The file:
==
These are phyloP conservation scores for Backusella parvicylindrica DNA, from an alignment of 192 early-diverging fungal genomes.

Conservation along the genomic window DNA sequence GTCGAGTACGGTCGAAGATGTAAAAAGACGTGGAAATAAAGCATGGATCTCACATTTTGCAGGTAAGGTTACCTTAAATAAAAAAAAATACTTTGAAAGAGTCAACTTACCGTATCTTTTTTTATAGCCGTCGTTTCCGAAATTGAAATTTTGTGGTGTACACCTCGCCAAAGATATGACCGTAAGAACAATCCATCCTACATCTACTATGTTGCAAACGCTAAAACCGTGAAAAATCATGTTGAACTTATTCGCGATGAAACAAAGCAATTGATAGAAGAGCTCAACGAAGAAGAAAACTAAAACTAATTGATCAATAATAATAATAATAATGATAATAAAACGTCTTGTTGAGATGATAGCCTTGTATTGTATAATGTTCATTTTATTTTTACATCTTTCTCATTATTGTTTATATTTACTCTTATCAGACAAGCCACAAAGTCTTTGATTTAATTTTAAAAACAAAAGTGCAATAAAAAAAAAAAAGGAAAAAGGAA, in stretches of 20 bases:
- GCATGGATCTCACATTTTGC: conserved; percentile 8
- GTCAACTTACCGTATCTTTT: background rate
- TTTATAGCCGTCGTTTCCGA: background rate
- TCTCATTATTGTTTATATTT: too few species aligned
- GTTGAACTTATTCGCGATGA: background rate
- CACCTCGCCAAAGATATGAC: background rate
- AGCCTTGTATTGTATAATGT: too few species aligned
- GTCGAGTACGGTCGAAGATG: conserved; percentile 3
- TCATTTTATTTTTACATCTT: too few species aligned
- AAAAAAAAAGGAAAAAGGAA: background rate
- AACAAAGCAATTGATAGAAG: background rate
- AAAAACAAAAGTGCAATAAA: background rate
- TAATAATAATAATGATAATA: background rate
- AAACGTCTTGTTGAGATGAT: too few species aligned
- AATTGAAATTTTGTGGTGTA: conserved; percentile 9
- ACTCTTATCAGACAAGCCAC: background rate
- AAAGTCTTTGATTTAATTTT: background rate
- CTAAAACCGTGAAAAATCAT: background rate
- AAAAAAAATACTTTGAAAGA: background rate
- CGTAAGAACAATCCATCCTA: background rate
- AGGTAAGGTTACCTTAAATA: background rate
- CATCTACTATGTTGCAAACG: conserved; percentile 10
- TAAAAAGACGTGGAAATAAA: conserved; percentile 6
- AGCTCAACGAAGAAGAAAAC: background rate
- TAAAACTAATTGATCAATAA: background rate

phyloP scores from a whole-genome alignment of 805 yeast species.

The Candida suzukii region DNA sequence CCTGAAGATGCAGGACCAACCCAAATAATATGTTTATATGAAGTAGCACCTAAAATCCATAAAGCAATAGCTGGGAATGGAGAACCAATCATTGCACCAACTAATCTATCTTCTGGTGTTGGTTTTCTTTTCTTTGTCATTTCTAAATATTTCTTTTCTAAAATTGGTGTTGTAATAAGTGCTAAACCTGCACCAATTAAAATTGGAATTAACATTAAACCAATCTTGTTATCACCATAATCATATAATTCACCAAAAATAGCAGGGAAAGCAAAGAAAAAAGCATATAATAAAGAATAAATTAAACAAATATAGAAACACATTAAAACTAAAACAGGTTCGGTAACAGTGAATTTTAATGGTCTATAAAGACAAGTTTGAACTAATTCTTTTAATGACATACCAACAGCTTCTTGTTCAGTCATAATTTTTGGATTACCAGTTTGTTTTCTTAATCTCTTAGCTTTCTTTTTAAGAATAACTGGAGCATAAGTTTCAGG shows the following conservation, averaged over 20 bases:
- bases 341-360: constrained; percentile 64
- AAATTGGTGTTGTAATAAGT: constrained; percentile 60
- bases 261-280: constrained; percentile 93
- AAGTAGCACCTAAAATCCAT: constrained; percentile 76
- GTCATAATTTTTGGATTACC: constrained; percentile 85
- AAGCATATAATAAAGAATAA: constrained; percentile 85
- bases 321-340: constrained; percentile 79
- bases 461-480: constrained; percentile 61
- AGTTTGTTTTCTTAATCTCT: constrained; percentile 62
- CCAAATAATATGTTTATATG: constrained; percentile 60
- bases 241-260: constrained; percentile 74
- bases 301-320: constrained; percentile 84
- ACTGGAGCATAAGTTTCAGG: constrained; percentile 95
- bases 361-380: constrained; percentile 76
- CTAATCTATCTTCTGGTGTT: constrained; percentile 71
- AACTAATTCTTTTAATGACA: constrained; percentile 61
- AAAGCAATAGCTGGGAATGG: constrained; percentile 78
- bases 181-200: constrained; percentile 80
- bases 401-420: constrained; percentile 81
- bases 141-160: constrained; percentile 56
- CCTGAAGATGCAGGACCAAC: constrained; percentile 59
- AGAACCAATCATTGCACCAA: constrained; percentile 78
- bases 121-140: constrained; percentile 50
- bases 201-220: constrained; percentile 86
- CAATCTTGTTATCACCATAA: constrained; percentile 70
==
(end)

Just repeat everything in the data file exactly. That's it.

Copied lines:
These are phyloP conservation scores for Backusella parvicylindrica DNA, from an alignment of 192 early-diverging fungal genomes.

Conservation along the genomic window DNA sequence GTCGAGTACGGTCGAAGATGTAAAAAGACGTGGAAATAAAGCATGGATCTCACATTTTGCAGGTAAGGTTACCTTAAATAAAAAAAAATACTTTGAAAGAGTCAACTTACCGTATCTTTTTTTATAGCCGTCGTTTCCGAAATTGAAATTTTGTGGTGTACACCTCGCCAAAGATATGACCGTAAGAACAATCCATCCTACATCTACTATGTTGCAAACGCTAAAACCGTGAAAAATCATGTTGAACTTATTCGCGATGAAACAAAGCAATTGATAGAAGAGCTCAACGAAGAAGAAAACTAAAACTAATTGATCAATAATAATAATAATAATGATAATAAAACGTCTTGTTGAGATGATAGCCTTGTATTGTATAATGTTCATTTTATTTTTACATCTTTCTCATTATTGTTTATATTTACTCTTATCAGACAAGCCACAAAGTCTTTGATTTAATTTTAAAAACAAAAGTGCAATAAAAAAAAAAAAGGAAAAAGGAA, in stretches of 20 bases:
- GCATGGATCTCACATTTTGC: conserved; percentile 8
- GTCAACTTACCGTATCTTTT: background rate
- TTTATAGCCGTCGTTTCCGA: background rate
- TCTCATTATTGTTTATATTT: too few species aligned
- GTTGAACTTATTCGCGATGA: background rate
- CACCTCGCCAAAGATATGAC: background rate
- AGCCTTGTATTGTATAATGT: too few species aligned
- GTCGAGTACGGTCGAAGATG: conserved; percentile 3
- TCATTTTATTTTTACATCTT: too few species aligned
- AAAAAAAAAGGAAAAAGGAA: background rate
- AACAAAGCAATTGATAGAAG: background rate
- AAAAACAAAAGTGCAATAAA: background rate
- TAATAATAATAATGATAATA: background rate
- AAACGTCTTGTTGAGATGAT: too few species aligned
- AATTGAAATTTTGTGGTGTA: conserved; percentile 9
- ACTCTTATCAGACAAGCCAC: background rate
- AAAGTCTTTGATTTAATTTT: background rate
- CTAAAACCGTGAAAAATCAT: background rate
- AAAAAAAATACTTTGAAAGA: background rate
- CGTAAGAACAATCCATCCTA: background rate
- AGGTAAGGTTACCTTAAATA: background rate
- CATCTACTATGTTGCAAACG: conserved; percentile 10
- TAAAAAGACGTGGAAATAAA: conserved; percentile 6
- AGCTCAACGAAGAAGAAAAC: background rate
- TAAAACTAATTGATCAATAA: background rate

phyloP scores from a whole-genome alignment of 805 yeast species.

The Candida suzukii region DNA sequence CCTGAAGATGCAGGACCAACCCAAATAATATGTTTATATGAAGTAGCACCTAAAATCCATAAAGCAATAGCTGGGAATGGAGAACCAATCATTGCACCAACTAATCTATCTTCTGGTGTTGGTTTTCTTTTCTTTGTCATTTCTAAATATTTCTTTTCTAAAATTGGTGTTGTAATAAGTGCTAAACCTGCACCAATTAAAATTGGAATTAACATTAAACCAATCTTGTTATCACCATAATCATATAATTCACCAAAAATAGCAGGGAAAGCAAAGAAAAAAGCATATAATAAAGAATAAATTAAACAAATATAGAAACACATTAAAACTAAAACAGGTTCGGTAACAGTGAATTTTAATGGTCTATAAAGACAAGTTTGAACTAATTCTTTTAATGACATACCAACAGCTTCTTGTTCAGTCATAATTTTTGGATTACCAGTTTGTTTTCTTAATCTCTTAGCTTTCTTTTTAAGAATAACTGGAGCATAAGTTTCAGG shows the following conservation, averaged over 20 bases:
- bases 341-360: constrained; percentile 64
- AAATTGGTGTTGTAATAAGT: constrained; percentile 60
- bases 261-280: constrained; percentile 93
- AAGTAGCACCTAAAATCCAT: constrained; percentile 76
- GTCATAATTTTTGGATTACC: constrained; percentile 85
- AAGCATATAATAAAGAATAA: constrained; percentile 85
- bases 321-340: constrained; percentile 79
- bases 461-480: constrained; percentile 61
- AGTTTGTTTTCTTAATCTCT: constrained; percentile 62
- CCAAATAATATGTTTATATG: constrained; percentile 60
- bases 241-260: constrained; percentile 74
- bases 301-320: constrained; percentile 84
- ACTGGAGCATAAGTTTCAGG: constrained; percentile 95
- bases 361-380: constrained; percentile 76
- CTAATCTATCTTCTGGTGTT: constrained; percentile 71
- AACTAATTCTTTTAATGACA: constrained; percentile 61
- AAAGCAATAGCTGGGAATGG: constrained; percentile 78
- bases 181-200: constrained; percentile 80
- bases 401-420: constrained; percentile 81
- bases 141-160: constrained; percentile 56
- CCTGAAGATGCAGGACCAAC: constrained; percentile 59
- AGAACCAATCATTGCACCAA: constrained; percentile 78
- bases 121-140: constrained; percentile 50
- bases 201-220: constrained; percentile 86
- CAATCTTGTTATCACCATAA: constrained; percentile 70